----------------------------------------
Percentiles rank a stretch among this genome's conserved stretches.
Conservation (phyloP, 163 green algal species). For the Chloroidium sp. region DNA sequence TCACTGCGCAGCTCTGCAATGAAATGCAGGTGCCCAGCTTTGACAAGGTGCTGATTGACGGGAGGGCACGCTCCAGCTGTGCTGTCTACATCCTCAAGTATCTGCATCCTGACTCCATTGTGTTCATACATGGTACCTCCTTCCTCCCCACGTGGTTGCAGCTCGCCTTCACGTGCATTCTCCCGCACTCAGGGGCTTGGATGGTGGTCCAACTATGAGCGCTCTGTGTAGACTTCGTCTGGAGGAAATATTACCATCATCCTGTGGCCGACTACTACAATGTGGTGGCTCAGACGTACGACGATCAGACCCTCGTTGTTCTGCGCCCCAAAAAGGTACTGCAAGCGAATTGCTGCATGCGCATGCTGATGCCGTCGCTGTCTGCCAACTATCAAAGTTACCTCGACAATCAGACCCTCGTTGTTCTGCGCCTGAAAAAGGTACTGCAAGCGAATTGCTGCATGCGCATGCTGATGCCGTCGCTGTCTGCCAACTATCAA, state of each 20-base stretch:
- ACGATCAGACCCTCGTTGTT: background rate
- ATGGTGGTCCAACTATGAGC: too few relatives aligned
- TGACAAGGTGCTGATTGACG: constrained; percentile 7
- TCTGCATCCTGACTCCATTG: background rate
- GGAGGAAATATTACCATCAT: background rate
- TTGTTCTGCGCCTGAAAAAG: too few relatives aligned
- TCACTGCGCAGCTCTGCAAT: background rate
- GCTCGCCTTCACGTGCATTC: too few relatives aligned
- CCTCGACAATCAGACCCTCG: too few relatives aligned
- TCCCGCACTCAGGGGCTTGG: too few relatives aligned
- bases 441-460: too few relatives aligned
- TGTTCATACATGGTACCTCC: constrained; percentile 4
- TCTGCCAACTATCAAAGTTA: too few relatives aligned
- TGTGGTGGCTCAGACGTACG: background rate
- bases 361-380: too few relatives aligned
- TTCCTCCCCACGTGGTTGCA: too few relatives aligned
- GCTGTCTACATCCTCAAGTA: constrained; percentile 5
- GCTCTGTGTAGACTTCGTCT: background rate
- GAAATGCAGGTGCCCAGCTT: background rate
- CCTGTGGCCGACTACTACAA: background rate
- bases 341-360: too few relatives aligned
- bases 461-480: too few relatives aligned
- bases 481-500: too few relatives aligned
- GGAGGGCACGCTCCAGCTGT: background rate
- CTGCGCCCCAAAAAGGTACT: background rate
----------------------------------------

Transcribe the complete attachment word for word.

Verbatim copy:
Percentiles rank a stretch among this genome's conserved stretches.
Conservation (phyloP, 163 green algal species). For the Chloroidium sp. region DNA sequence TCACTGCGCAGCTCTGCAATGAAATGCAGGTGCCCAGCTTTGACAAGGTGCTGATTGACGGGAGGGCACGCTCCAGCTGTGCTGTCTACATCCTCAAGTATCTGCATCCTGACTCCATTGTGTTCATACATGGTACCTCCTTCCTCCCCACGTGGTTGCAGCTCGCCTTCACGTGCATTCTCCCGCACTCAGGGGCTTGGATGGTGGTCCAACTATGAGCGCTCTGTGTAGACTTCGTCTGGAGGAAATATTACCATCATCCTGTGGCCGACTACTACAATGTGGTGGCTCAGACGTACGACGATCAGACCCTCGTTGTTCTGCGCCCCAAAAAGGTACTGCAAGCGAATTGCTGCATGCGCATGCTGATGCCGTCGCTGTCTGCCAACTATCAAAGTTACCTCGACAATCAGACCCTCGTTGTTCTGCGCCTGAAAAAGGTACTGCAAGCGAATTGCTGCATGCGCATGCTGATGCCGTCGCTGTCTGCCAACTATCAA, state of each 20-base stretch:
- ACGATCAGACCCTCGTTGTT: background rate
- ATGGTGGTCCAACTATGAGC: too few relatives aligned
- TGACAAGGTGCTGATTGACG: constrained; percentile 7
- TCTGCATCCTGACTCCATTG: background rate
- GGAGGAAATATTACCATCAT: background rate
- TTGTTCTGCGCCTGAAAAAG: too few relatives aligned
- TCACTGCGCAGCTCTGCAAT: background rate
- GCTCGCCTTCACGTGCATTC: too few relatives aligned
- CCTCGACAATCAGACCCTCG: too few relatives aligned
- TCCCGCACTCAGGGGCTTGG: too few relatives aligned
- bases 441-460: too few relatives aligned
- TGTTCATACATGGTACCTCC: constrained; percentile 4
- TCTGCCAACTATCAAAGTTA: too few relatives aligned
- TGTGGTGGCTCAGACGTACG: background rate
- bases 361-380: too few relatives aligned
- TTCCTCCCCACGTGGTTGCA: too few relatives aligned
- GCTGTCTACATCCTCAAGTA: constrained; percentile 5
- GCTCTGTGTAGACTTCGTCT: background rate
- GAAATGCAGGTGCCCAGCTT: background rate
- CCTGTGGCCGACTACTACAA: background rate
- bases 341-360: too few relatives aligned
- bases 461-480: too few relatives aligned
- bases 481-500: too few relatives aligned
- GGAGGGCACGCTCCAGCTGT: background rate
- CTGCGCCCCAAAAAGGTACT: background rate